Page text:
This generation of technological innovation and human factor design focuses heavily on designing for individuals with disabilities. As such, the inspiration for our project was an application of object detection (Darknet YOLOv3) for visually impaired individuals. This user group in particular has limited visual modality, which the project aims to provide.

What it does

Our project aims to provide the visually impaired with sufficient awareness of their surroundings to maneuver. We created a head-mounted prototype that provides the user group real-time awareness of their surroundings through haptic feedback. Our smart wearable technology uses a computer-vision ML algorithm (convolutional neural network) to help scan the user’s environment to provide haptic feedback as a warning of a nearby obstacle. These obstacles are further categorized by our algorithm to be dynamic (moving, live objects), as well as static (stationary) objects. For our prototype, we filtered through all the objects detected to focus on the nearest object to provide immediate feedback to the user, as well as providing a stronger or weaker haptic feedback if said object is near or far respectively.


While our idea is relatively simple in nature, we had no idea going in just how difficult the implementation was.

Our main goal was to meet a minimum deliverable product that was capable of vibrating based on the position, type, and distance of an object. From there, we had extra goals like distance calibration, optimization/performance improvements, and a more complex human interface.

Originally, the processing chip (the one with the neural network preloaded) was intended to be the Huawei Atlas. With the additional design optimizations unique to neural networks, it was perfect for our application. After 5 or so hours of tinkering with no progress however, we realized this would be far too difficult for our project.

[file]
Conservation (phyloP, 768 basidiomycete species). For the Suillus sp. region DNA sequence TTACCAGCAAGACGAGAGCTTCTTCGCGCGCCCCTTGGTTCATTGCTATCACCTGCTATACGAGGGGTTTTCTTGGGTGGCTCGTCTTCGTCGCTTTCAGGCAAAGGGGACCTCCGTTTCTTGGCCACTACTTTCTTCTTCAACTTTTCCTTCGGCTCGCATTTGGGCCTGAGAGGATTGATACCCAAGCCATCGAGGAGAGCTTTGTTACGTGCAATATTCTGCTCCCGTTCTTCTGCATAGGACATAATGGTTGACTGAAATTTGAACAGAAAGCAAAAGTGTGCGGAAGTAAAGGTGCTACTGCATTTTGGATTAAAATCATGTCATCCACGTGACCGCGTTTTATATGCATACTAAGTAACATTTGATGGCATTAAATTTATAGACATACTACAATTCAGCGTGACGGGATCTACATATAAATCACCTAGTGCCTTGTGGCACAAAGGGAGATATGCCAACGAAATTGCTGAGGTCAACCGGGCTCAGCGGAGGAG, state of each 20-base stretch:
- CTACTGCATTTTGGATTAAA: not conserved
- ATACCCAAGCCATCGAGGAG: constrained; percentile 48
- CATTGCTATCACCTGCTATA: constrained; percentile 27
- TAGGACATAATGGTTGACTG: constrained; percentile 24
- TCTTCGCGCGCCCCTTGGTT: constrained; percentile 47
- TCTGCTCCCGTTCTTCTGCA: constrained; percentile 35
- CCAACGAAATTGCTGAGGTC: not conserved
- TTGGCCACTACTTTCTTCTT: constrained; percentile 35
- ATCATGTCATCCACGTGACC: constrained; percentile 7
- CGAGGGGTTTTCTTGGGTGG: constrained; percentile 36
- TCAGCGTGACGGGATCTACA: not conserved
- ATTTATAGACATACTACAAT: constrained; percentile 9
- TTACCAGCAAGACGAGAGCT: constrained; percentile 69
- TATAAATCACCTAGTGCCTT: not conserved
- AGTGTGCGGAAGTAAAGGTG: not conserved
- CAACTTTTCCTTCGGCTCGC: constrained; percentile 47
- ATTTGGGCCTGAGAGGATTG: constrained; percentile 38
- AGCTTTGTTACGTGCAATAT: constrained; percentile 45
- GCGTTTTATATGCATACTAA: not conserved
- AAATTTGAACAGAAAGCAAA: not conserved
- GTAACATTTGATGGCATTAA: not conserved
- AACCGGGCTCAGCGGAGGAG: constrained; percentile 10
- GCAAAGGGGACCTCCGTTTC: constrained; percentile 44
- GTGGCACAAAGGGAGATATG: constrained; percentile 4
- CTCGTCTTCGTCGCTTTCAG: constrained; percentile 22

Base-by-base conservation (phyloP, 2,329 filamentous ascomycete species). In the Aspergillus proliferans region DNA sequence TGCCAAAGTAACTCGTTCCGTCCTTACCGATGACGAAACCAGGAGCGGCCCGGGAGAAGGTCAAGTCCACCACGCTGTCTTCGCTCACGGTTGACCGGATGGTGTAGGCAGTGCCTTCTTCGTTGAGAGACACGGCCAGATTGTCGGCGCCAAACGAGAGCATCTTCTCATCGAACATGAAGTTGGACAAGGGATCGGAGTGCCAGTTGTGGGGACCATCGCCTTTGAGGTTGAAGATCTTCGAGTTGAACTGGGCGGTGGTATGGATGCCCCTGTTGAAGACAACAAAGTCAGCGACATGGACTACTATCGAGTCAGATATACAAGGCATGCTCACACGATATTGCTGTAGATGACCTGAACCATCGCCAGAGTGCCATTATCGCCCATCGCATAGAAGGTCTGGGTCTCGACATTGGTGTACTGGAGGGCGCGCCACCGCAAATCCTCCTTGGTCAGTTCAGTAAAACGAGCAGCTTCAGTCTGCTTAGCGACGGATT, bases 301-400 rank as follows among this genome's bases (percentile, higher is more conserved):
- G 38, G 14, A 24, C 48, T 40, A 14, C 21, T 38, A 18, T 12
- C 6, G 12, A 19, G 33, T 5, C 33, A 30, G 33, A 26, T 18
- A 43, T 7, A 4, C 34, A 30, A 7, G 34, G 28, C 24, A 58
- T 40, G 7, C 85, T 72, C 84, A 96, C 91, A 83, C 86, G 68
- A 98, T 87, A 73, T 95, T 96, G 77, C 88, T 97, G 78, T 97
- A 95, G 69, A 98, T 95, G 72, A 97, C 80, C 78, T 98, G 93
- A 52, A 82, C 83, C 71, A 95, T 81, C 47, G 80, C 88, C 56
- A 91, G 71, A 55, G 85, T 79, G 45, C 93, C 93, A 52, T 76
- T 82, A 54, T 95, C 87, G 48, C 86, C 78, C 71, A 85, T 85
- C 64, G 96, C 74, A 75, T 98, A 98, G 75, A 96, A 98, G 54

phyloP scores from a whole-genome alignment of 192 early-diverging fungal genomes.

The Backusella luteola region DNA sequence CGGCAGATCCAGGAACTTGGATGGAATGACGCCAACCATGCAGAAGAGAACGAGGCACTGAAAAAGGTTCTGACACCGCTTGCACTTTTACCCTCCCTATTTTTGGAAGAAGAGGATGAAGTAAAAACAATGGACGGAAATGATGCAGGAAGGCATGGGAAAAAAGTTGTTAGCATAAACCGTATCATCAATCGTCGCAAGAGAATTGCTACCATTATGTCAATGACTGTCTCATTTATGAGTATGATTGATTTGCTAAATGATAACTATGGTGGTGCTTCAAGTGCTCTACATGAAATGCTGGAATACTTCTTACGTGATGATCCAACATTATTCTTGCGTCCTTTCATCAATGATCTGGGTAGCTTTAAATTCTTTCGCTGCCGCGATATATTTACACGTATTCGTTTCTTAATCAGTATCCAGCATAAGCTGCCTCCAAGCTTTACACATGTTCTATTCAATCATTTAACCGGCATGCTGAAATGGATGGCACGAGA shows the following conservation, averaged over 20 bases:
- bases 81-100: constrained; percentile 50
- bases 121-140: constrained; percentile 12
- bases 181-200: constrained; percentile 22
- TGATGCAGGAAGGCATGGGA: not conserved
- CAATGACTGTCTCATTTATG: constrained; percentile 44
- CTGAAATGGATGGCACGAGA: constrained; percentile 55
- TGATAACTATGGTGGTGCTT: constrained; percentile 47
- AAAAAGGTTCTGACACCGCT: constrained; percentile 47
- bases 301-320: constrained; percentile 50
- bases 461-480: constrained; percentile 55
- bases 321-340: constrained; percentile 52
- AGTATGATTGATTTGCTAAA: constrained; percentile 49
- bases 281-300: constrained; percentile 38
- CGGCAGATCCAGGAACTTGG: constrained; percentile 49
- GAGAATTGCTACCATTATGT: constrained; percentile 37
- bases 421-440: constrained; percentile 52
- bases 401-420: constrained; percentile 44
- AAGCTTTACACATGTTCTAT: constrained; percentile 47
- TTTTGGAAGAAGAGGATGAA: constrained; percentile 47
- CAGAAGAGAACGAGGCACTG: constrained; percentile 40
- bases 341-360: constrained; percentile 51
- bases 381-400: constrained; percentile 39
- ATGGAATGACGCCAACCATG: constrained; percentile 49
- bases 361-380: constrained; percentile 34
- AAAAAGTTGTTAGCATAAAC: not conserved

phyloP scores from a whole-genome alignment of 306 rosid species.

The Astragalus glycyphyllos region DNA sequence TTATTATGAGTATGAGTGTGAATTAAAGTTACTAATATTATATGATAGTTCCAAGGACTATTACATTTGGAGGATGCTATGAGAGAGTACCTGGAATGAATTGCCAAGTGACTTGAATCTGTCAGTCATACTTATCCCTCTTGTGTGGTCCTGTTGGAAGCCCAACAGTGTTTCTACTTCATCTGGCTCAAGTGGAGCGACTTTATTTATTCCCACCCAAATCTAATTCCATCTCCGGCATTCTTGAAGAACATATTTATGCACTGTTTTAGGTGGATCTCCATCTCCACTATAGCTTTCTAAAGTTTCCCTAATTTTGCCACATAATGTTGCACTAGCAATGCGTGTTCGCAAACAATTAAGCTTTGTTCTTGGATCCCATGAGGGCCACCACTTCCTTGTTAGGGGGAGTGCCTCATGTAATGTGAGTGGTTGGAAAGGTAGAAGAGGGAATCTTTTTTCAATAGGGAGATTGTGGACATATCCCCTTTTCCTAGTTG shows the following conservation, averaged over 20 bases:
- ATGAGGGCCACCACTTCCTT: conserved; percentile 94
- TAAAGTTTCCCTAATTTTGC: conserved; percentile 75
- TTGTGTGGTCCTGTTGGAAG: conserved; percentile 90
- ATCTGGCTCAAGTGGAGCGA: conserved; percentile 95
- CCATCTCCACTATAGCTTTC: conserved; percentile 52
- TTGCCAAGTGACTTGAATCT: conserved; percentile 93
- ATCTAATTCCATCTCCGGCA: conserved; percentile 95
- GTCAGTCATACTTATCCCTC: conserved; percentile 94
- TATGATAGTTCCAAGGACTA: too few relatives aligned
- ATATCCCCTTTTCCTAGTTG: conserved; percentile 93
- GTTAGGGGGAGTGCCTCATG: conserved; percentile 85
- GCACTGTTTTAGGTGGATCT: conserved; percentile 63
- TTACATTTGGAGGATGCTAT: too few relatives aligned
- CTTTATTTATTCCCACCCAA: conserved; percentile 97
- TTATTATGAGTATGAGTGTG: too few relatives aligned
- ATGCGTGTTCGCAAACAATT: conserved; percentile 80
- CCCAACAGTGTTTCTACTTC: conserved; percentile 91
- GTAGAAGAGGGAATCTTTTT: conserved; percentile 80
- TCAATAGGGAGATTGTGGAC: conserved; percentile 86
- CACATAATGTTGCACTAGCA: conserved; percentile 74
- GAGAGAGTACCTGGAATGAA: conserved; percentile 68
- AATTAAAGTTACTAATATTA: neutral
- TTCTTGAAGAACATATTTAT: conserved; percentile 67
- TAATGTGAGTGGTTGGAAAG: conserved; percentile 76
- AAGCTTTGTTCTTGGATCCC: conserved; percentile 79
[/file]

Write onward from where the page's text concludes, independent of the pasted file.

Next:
We turned to a Raspberry Pi and uploaded Google’s pre-trained image analysis network. To get the necessary IO for the haptic feedback, we also had this hooked up to an Arduino which was connected to a series of haptic motors. This showed much more promise than the Huawei board and we had a functional object identifier in no time. The rest of the night was spent figuring out data transmission to the Arduino board and the corresponding decoding/output.

With only 3 hours to go, we still had to finish debugging and assemble the entire hardware rig.

Key Takeaways

In the future, we all learned just how important having a minimum deliverable product (MDP) was. Our solution could be executed with varying levels of complexity and we wasted a significant amount of time on unachievable pipe dreams instead of focusing on the important base implementation.

The other key takeaway of this event was to be careful with new technology. Since the Huawei boards were so new and relatively complicated to set up, they were incredibly difficult to use. We did not even use the Huawei Atlas in our final implementation meaning that all our work was not useful to our MDP.

Possible Improvements

If we had more time, there are a few things we would seek to improve.

First, the biggest improvement would be to get a better processor. Either a Raspberry Pi 4 or a suitable replacement would significantly improve the processing framerate. This would make it possible to provide more robust real-time tracking instead of tracking with significant delays.

Second, we would expand the recognition capabilities of our system. Our current system only filters for a very specific set of objects, particular to an office/workplace environment. Our ideal implementation would be a system applicable to all aspects of daily life. This means more objects that are recognized with higher confidence.

Third, we would add a robust distance measurement tool. The current project uses object width to estimate the distance to an object. This is not always accurate unfortunately and could be improved with minimal effort.

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